“This score was particularly personal to Cy as it was a jazz-based score for Broadway, something he had always wanted to write and he rightly felt that the band made an enormous contribution to the authenticity and excitement of the music. Cy thought of the exit music as a gift to the band and they received it as such. It was a swinging showcase for the players and every night, under the baton of Gordon Harrell, they jumped at the opportunity to bring down the house. The selection ends with a percussive, guttural shout by the players and they gave it their all just shy of 900 times.
“The audience responded from that preview on: rather than storm the exits, they crowded around the orchestra pit or stood at their seats and cheered when it was over. I have to admit, it was like a magnet for me and if I were anywhere near the theatre district at final curtain time I would show up just in time to hear these extraordinary guys blow their brains out.”
Me and My Girl took the long way to Broadway. It opened in London’s West End in December 1937, where it ran for 1,646 performances. A film version followed in 1939, and the show was even broadcast on television in 1939. It was revived in the West End in 1985 starring Robert Lindsay and Emma Thompson (yes, that Emma Thompson), with book revisions by Stephen Fry. That production ran in for 3,303 performances, and transferred with its leading man to Broadway in 1986. (Actor’s Equity in both America and the UK worked out a trade whereby Lindsay was able to come to the US in exchange for George Hearne going to London for the West End production of La Cage Aux Folles.) The Broadway production also starred Maryanne Plunkett and Jane Connell, and played at the Marquis Theater from August 10, 1986 to December 31, 1989 for a total of 1,420 performances. Jim Dale replaced Robert Lindsay on Broadway, and Tim Curry led the lengthy National Tour. Noel Gay’s vintage score was orchestrated by Chris Walker.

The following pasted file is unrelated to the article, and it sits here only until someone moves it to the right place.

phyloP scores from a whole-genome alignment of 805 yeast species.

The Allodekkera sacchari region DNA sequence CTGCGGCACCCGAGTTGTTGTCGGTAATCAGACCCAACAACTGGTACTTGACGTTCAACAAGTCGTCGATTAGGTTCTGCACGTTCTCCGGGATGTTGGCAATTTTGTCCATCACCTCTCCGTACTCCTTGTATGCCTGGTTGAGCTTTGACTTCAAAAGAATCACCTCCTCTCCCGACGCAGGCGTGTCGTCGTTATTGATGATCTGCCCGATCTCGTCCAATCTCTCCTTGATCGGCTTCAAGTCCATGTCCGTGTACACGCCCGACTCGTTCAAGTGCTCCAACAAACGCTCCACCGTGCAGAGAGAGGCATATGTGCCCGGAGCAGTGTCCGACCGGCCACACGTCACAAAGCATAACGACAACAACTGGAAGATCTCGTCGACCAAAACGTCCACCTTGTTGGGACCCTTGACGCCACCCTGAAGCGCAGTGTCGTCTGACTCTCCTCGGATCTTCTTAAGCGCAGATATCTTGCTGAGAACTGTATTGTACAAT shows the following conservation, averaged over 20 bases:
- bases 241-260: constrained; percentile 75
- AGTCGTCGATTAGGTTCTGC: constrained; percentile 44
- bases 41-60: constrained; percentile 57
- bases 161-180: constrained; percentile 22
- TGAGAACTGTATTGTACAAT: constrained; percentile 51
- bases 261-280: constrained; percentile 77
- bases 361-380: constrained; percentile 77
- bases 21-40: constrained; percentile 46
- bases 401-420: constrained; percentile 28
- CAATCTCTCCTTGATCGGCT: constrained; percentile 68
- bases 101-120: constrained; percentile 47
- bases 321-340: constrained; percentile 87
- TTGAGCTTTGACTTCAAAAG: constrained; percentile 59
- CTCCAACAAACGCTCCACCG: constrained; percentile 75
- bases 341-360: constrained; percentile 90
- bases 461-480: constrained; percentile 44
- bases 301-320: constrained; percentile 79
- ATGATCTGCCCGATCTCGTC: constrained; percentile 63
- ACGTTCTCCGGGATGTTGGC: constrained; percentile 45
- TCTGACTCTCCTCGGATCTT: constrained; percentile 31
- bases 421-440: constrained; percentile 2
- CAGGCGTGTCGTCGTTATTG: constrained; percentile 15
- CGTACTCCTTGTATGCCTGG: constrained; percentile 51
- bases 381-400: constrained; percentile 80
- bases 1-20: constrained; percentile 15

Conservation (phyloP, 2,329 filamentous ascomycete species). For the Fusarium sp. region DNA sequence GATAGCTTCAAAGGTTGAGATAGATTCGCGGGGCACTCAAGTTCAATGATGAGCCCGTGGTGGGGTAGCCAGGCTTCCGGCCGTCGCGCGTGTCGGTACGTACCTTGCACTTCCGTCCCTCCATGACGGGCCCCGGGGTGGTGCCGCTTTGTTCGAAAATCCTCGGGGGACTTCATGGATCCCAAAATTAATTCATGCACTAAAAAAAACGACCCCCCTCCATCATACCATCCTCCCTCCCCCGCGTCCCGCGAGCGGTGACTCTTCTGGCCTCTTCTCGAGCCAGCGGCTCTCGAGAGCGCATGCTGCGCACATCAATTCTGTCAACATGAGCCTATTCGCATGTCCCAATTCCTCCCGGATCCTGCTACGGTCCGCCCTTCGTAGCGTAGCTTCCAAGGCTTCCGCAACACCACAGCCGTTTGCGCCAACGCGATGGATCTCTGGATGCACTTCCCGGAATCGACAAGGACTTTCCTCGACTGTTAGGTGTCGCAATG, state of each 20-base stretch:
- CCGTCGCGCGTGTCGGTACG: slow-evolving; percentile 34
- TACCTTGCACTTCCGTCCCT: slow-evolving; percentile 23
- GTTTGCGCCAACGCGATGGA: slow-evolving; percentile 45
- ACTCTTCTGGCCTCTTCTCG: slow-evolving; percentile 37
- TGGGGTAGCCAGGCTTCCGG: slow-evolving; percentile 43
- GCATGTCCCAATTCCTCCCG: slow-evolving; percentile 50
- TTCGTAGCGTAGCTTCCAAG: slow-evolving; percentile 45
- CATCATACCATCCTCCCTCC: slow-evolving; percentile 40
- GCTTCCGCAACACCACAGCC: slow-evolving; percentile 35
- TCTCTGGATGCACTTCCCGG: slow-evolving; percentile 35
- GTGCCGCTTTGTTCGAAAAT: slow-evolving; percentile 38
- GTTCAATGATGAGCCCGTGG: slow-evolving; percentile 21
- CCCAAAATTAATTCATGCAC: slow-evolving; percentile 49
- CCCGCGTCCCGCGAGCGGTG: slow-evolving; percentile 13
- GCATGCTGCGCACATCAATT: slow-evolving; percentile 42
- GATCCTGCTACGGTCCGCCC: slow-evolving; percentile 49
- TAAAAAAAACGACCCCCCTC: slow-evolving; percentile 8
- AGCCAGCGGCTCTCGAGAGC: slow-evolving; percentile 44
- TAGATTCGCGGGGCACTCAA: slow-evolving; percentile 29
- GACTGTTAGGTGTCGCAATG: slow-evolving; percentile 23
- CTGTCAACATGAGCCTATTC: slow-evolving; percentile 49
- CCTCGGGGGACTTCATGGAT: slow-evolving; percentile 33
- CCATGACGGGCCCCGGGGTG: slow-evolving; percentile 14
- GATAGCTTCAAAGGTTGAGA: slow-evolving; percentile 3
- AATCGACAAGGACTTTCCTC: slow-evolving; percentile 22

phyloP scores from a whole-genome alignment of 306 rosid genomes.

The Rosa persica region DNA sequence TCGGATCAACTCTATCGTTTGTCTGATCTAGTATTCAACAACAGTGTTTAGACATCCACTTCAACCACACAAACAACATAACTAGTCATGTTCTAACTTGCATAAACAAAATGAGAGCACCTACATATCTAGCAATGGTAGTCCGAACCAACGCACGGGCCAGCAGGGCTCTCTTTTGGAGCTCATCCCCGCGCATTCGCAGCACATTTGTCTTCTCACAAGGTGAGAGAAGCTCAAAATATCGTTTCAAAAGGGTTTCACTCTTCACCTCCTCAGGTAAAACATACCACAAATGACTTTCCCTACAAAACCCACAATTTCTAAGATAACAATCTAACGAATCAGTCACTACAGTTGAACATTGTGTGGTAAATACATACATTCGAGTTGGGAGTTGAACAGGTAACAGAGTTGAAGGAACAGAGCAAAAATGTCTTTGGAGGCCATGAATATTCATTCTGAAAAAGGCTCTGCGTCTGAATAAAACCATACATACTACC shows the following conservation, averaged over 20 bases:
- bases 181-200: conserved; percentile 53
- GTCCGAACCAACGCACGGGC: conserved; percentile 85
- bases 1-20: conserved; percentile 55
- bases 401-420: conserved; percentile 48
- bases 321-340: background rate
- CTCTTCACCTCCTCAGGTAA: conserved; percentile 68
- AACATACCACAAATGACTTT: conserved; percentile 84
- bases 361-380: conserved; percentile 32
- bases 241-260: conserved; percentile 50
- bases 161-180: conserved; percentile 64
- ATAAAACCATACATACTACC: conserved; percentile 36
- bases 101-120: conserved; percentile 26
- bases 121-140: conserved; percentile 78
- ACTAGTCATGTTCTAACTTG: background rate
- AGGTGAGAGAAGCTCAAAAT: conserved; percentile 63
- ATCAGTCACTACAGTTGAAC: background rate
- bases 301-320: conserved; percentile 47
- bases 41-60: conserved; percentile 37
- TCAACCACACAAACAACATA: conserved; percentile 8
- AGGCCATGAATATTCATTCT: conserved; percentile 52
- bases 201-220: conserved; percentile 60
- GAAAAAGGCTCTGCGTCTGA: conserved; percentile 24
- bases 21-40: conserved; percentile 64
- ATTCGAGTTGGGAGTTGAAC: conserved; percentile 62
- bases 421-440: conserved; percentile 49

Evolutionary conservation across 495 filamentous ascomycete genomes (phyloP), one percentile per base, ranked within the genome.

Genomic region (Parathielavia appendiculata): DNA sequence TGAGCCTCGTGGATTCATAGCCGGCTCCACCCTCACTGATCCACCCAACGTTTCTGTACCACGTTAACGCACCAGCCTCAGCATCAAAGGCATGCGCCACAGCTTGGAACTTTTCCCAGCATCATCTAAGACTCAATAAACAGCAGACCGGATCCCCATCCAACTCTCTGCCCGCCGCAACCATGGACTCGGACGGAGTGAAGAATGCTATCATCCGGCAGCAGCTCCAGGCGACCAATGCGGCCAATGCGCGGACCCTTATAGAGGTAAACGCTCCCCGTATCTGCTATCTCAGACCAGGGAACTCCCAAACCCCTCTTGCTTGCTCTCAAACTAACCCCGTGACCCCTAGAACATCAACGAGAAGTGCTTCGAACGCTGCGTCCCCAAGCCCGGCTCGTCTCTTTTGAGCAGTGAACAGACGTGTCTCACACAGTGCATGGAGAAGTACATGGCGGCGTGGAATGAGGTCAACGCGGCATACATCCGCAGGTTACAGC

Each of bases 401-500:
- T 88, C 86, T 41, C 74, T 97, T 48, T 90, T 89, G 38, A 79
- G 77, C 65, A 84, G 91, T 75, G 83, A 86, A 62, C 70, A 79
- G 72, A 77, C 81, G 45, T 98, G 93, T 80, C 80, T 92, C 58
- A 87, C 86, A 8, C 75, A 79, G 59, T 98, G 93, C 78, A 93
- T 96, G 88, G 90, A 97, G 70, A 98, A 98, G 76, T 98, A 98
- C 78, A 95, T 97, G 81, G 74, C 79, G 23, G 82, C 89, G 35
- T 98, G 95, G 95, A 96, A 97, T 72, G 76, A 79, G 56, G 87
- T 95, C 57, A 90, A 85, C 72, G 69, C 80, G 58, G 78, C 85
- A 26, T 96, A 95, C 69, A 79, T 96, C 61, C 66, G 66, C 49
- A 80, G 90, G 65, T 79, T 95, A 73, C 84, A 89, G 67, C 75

“The Lambeth Walk” inspired a popular walking dance, done in a jaunty strutting style. When the stage show had been running for a few months, C. L. Heimann, managing director of the Locarno Dance Halls, got one of his dancing instructors, Adele England, to elaborate the walk into a dance. This dance version of “The Lambeth Walk” swept the country. The craze reached Buckingham Palace, with King George VI and Queen Elizabeth attending a performance and joining in the shouted “Oi” which ends the chorus. Having seen the choreography from the 1939 film, I’ve got to say I can get behind any dance whose main step is simply walking about in rhythm.